The Berlin Heart EXCOR is a heart pump that maintains blood flow in babies and small children with serious heart failure. A recent study, led by Dr. Charles D. Fraser Jr., surgeon-in-chief at Texas Children’s Hospital, demonstrated that cardiac support with the Berlin Heart EXCOR is an effective therapy to bridge children to heart transplantation. The Berlin Heart EXCOR is the first Pediatric Ventricular Assist Device (VAD) to be awarded approval from the U.S Food and Drug Administration (FDA) in 2011.
To date, the Berlin Heart has been used in approximately 1,000 children worldwide and is the only device of its kind available for babies and children with severe heart failure.
About the Berlin Heart
The Berlin Heart® EXCOR is a type of “artificial heart” pump that pulls blood from the left ventricle and then sends that blood to the aorta, thereby taking away extra work from the native heart..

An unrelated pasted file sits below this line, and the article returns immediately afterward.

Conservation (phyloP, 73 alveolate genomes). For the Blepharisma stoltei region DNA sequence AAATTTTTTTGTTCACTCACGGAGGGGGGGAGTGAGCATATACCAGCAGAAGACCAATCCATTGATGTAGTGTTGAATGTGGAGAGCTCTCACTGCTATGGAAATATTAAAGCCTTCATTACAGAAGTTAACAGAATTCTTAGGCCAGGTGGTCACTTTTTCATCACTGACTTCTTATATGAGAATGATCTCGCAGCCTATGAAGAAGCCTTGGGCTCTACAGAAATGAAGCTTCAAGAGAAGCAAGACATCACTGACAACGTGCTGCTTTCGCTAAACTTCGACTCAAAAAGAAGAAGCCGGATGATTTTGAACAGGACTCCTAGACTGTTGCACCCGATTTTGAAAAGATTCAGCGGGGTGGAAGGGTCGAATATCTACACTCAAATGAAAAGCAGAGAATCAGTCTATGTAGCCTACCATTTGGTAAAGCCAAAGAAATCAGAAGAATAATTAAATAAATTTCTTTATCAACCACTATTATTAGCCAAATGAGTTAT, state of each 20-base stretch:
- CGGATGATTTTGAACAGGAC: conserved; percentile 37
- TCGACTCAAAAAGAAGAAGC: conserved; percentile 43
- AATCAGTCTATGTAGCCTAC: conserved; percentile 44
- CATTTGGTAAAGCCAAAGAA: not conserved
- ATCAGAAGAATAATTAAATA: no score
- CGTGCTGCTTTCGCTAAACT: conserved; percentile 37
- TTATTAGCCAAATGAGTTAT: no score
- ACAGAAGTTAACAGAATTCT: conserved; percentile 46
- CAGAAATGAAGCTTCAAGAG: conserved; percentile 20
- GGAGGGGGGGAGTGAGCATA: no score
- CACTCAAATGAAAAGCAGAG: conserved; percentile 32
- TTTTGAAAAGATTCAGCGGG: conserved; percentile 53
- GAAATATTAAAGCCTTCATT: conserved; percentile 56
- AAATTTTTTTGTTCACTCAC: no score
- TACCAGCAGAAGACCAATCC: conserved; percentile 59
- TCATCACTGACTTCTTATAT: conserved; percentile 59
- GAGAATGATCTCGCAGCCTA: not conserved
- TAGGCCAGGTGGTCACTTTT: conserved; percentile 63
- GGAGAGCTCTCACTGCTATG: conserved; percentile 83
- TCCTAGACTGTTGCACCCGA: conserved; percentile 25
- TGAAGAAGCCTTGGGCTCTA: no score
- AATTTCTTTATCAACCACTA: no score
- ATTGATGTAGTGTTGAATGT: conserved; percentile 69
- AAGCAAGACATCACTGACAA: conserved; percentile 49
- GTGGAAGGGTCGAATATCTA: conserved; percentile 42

The device, which comes in several sizes, is not totally implanted inside the body. Physicians insert cannulas, or flexible tubes, in the heart and they extend through the skin and connect to a small pump located outside the body. That pump, along with its computerized drive unit, maintains blood flow.
Children on the Berlin Heart can leave the intensive care unit and go to a regular hospital room where they receive rehabilitation and better nutrition while waiting for a transplant.
Pioneering Study and FDA Approval
Learn more about the Berlin Heart study and the FDA approval for the device here.
Texas Children’s Heart Center can be reached at 832-82-HEART (43278).
1 Fraser CD Jr, Jaquiss RDB, Rosenthal DN, et al. “Prospective trial of a pediatric ventricular assist device.” N Engl J Med 2012; 367:532-541.